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J&J's Xarelto gets US FDA approval to lower risk of serious heart problems

Johnson & Johnson said the U.S. Food and Drug Administration approved its blood thinning drug Xarelto, in combination with Aspirin, to lower the risk of serious heart problems, including heart attack and stroke.

The drug combination was approved for patients with coronary artery disease, or CAD, a condition where the blood supply to the heart is reduced or blocked; and peripheral arterial disease, or PAD, which is characterized by reduced blood flow to the legs.

CAD and PAD, which affect 16.5 million and 10 million Americans, respectively, arise when arteries become hardened or narrowed due to a buildup of cholesterol and plaque, potentially limiting blood flow to parts of the body.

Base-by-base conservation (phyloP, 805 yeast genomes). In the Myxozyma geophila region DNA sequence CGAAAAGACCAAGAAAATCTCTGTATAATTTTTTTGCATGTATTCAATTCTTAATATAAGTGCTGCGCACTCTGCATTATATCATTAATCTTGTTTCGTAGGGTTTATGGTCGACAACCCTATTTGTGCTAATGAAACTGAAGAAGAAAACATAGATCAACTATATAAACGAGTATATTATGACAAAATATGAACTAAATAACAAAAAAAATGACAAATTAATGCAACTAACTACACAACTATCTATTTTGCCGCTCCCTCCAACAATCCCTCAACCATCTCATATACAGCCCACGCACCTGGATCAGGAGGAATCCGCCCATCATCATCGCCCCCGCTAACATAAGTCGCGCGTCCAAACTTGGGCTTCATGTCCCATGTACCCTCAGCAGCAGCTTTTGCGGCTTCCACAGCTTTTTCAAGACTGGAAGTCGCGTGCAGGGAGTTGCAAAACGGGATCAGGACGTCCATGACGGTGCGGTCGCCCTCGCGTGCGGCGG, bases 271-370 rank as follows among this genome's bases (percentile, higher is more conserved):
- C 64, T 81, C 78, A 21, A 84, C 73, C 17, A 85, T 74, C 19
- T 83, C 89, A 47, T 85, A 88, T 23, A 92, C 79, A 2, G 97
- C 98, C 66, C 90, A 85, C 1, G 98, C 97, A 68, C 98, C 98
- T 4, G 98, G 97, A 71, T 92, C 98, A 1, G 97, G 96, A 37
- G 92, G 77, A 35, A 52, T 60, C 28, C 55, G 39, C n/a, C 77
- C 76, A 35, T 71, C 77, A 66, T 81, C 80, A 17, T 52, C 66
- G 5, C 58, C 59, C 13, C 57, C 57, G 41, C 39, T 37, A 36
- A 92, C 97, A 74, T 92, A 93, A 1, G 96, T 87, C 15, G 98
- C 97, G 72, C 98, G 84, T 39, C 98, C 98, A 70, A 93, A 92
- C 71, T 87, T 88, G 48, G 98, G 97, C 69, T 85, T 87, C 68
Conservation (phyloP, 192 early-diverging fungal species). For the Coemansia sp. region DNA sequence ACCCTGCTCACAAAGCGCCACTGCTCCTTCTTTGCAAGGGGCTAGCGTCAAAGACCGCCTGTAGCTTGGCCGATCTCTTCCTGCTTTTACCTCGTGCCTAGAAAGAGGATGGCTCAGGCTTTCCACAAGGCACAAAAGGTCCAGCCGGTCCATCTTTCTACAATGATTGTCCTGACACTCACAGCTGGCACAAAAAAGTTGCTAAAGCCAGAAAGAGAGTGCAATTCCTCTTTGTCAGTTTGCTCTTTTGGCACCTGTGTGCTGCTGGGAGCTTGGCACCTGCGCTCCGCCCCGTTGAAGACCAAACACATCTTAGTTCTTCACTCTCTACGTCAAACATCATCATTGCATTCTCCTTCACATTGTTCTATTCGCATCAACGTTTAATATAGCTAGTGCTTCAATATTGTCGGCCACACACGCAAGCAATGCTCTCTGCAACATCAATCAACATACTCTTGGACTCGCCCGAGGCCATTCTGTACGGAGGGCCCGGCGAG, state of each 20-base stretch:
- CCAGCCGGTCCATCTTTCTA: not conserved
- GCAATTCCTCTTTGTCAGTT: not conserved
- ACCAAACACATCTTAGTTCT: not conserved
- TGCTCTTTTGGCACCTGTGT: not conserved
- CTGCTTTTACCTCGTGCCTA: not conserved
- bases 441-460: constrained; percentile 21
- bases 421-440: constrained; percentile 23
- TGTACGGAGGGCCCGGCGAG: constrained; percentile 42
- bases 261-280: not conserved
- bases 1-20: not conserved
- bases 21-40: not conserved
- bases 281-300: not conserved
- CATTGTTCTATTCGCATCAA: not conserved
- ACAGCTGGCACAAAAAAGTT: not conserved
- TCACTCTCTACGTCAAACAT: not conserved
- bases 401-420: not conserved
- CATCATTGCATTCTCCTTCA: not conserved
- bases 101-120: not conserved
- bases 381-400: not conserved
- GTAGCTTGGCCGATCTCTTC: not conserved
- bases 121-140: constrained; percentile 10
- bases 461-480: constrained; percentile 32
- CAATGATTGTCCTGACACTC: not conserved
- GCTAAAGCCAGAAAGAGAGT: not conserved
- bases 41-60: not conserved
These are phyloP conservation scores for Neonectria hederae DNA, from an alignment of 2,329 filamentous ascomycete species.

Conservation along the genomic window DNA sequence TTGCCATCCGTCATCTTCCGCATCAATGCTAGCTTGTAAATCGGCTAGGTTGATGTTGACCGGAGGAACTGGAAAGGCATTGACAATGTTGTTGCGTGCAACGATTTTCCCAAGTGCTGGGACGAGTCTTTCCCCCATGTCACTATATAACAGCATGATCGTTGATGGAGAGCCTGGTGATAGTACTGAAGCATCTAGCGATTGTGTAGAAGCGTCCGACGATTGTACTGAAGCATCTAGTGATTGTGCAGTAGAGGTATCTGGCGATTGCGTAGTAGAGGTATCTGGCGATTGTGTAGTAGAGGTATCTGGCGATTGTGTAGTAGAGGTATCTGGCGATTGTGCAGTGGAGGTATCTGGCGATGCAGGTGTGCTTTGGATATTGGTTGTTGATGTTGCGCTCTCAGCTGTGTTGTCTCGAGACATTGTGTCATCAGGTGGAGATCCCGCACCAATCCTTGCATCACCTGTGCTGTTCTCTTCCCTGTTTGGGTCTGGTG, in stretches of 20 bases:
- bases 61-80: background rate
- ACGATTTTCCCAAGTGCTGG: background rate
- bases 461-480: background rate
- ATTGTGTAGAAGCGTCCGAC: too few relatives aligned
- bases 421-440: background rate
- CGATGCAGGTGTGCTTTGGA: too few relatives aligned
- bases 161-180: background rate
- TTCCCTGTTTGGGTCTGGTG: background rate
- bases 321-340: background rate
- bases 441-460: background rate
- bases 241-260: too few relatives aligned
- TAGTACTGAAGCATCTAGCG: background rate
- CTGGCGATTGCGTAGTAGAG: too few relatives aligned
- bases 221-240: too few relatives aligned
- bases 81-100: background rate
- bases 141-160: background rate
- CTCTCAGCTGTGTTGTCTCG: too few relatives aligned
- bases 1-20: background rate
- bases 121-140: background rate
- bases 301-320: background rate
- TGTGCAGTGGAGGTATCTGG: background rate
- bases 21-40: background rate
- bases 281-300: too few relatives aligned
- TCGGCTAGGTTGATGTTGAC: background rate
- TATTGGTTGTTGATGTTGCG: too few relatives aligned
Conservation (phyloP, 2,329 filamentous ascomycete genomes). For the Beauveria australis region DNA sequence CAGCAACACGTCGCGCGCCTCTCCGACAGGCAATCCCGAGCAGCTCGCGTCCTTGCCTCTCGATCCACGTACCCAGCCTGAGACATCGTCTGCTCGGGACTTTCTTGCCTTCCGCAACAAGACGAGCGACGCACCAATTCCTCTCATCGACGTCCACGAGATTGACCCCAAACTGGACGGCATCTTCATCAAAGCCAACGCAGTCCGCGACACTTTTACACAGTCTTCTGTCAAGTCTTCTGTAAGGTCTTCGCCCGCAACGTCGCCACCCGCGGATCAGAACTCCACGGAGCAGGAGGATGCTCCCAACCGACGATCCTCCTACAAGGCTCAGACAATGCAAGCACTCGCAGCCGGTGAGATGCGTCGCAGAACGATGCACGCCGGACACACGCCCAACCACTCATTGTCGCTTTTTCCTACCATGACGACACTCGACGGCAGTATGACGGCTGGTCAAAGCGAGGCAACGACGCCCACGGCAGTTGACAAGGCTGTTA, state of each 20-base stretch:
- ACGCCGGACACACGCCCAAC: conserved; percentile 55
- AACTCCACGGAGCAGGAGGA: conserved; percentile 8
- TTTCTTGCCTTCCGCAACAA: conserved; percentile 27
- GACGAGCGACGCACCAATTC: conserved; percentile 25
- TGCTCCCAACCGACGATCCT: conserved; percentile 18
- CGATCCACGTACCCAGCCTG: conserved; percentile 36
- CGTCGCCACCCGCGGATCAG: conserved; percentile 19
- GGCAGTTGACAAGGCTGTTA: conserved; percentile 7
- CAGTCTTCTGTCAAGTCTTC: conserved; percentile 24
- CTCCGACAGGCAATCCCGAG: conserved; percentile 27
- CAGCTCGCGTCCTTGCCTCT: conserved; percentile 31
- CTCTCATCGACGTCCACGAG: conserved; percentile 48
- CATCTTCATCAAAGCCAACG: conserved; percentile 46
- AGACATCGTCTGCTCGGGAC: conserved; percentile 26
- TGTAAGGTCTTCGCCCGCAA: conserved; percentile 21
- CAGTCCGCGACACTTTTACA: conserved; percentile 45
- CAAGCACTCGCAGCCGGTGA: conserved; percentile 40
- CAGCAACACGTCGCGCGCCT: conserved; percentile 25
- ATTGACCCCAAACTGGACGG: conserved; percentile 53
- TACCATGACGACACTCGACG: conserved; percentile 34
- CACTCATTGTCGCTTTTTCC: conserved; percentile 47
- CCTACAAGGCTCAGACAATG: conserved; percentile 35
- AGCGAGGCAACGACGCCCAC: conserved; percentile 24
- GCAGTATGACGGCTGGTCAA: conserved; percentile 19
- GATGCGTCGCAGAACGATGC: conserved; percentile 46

Xarelto was previously approved to reduce the risk of blood clots in the veins of legs or lungs as well as among patients with atrial fibrillation, a condition involving irregular heart rate, that is not caused by a heart valve problem.

The latest approval is based on a phase 3 study, named Compass, which showed that the Xarelto-aspirin combination cut the risk of major heart-related problems by 24%.

The combination has already received approval in the European Union for similar treatment usage.

Xarelto, which is jointly developed by Johnson and Johnson and Germany-based Bayer AG, has now become the only Factor Xa inhibitor approved for treating coronary artery disease and peripheral arterial disease, the company said in an Oct. 11 news release.